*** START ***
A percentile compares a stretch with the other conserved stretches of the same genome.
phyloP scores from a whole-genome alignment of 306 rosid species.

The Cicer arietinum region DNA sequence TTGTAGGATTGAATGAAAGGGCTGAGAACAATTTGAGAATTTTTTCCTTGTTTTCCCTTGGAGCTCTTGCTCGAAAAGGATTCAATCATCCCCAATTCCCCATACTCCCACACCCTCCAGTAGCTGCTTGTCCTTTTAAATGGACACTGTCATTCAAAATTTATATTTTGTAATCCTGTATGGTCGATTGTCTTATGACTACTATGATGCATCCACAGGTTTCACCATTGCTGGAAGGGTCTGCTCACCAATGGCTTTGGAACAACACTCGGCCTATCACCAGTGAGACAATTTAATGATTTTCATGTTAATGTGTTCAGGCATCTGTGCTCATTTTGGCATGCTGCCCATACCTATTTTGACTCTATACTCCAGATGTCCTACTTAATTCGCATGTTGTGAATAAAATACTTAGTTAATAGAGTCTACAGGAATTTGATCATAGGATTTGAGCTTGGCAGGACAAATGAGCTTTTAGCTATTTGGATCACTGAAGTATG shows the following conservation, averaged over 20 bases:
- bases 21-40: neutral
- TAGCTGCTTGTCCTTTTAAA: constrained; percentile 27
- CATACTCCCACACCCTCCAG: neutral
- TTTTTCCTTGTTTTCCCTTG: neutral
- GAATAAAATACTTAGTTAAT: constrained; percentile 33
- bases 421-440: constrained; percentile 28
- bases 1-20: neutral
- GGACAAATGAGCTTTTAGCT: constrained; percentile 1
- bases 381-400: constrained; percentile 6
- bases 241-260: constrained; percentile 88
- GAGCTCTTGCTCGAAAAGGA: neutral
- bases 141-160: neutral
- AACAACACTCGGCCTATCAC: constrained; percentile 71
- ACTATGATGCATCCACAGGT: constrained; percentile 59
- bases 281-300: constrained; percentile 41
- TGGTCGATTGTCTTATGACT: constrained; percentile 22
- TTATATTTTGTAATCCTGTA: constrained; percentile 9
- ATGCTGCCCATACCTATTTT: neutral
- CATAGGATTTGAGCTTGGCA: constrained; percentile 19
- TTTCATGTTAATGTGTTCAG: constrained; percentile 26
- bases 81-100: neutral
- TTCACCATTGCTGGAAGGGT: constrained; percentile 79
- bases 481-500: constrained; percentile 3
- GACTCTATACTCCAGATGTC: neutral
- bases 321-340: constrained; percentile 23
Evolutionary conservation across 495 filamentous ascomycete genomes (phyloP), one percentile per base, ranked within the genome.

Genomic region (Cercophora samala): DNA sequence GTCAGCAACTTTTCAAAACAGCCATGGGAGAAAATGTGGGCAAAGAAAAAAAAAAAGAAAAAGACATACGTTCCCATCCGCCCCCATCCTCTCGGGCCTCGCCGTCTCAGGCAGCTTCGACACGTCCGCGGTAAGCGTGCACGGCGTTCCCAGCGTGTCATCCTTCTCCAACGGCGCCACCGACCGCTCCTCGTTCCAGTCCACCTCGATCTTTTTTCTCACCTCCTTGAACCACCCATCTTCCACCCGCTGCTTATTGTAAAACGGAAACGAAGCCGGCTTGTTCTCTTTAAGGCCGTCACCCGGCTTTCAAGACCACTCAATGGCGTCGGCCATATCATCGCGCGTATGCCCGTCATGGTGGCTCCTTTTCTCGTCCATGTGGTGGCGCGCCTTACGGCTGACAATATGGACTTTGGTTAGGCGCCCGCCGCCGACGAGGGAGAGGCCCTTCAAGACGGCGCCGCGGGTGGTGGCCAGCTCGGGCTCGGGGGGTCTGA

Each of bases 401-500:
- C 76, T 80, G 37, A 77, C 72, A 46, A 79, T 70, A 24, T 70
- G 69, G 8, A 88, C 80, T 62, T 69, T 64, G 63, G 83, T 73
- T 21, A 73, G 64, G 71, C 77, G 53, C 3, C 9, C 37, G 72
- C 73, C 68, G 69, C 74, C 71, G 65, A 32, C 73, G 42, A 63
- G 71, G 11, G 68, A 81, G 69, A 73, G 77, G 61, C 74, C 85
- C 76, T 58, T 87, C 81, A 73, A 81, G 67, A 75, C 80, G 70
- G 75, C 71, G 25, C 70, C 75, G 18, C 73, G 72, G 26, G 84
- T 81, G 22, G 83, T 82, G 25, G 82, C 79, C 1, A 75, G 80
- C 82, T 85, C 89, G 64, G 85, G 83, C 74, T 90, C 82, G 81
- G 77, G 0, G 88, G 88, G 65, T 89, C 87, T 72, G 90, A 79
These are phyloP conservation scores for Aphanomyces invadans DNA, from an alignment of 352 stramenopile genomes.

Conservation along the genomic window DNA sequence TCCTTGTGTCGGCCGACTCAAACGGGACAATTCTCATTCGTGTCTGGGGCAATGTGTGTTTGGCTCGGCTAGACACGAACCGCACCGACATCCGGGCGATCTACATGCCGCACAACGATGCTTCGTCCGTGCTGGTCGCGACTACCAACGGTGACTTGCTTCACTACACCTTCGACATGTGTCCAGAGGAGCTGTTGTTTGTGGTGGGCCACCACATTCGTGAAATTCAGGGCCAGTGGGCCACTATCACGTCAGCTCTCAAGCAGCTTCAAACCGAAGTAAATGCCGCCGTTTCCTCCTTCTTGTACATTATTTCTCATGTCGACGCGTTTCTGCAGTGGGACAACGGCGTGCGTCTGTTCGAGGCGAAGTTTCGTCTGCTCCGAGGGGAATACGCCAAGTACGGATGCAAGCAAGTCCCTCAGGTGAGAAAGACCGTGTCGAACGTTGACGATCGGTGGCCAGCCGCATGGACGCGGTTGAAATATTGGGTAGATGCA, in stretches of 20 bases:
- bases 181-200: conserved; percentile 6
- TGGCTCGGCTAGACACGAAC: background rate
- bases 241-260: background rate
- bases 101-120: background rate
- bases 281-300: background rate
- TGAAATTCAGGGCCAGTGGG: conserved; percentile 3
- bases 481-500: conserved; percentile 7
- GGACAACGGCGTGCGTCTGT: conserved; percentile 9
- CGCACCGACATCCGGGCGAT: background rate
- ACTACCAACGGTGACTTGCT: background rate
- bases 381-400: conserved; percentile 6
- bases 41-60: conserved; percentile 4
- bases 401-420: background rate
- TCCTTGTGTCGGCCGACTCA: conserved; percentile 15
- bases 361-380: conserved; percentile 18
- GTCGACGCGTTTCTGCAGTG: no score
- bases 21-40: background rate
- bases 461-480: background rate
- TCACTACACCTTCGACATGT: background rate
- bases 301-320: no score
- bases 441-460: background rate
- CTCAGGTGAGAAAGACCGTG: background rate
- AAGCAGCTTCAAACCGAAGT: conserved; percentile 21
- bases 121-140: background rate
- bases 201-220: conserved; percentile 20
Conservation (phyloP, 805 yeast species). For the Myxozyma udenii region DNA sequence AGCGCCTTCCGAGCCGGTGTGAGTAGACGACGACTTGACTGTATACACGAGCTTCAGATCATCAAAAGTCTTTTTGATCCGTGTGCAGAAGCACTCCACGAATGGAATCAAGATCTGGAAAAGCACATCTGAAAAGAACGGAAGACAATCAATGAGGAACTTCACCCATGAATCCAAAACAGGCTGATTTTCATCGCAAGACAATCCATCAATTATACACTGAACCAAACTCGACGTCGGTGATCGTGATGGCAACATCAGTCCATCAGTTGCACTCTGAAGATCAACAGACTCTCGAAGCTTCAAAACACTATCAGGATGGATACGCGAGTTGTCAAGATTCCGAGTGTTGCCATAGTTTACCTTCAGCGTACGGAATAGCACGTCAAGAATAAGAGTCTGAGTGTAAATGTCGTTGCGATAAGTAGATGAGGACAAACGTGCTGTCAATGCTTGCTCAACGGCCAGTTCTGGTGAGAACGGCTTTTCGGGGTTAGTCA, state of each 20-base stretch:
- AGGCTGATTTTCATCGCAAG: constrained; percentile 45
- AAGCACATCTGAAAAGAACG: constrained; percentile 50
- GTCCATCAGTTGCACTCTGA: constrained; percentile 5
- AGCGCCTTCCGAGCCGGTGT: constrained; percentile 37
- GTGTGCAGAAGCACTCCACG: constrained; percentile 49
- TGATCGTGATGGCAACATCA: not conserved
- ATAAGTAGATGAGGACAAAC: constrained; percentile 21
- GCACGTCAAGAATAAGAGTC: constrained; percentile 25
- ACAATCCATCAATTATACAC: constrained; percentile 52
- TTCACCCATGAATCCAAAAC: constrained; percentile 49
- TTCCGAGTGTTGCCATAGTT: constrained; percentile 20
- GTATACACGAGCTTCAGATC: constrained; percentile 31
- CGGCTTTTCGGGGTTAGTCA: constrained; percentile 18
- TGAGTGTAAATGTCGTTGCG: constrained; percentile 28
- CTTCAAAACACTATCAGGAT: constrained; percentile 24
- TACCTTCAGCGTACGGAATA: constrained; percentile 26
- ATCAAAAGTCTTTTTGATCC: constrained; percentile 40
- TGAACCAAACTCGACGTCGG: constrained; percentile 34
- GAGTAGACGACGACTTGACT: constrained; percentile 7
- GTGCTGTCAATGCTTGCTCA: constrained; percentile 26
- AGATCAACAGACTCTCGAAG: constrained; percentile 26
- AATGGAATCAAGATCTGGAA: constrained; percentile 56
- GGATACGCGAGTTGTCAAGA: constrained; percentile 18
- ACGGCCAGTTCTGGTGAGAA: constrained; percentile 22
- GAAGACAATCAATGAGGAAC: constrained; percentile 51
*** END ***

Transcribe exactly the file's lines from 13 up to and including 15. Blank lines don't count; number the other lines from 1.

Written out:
- bases 241-260: constrained; percentile 88
- GAGCTCTTGCTCGAAAAGGA: neutral
- bases 141-160: neutral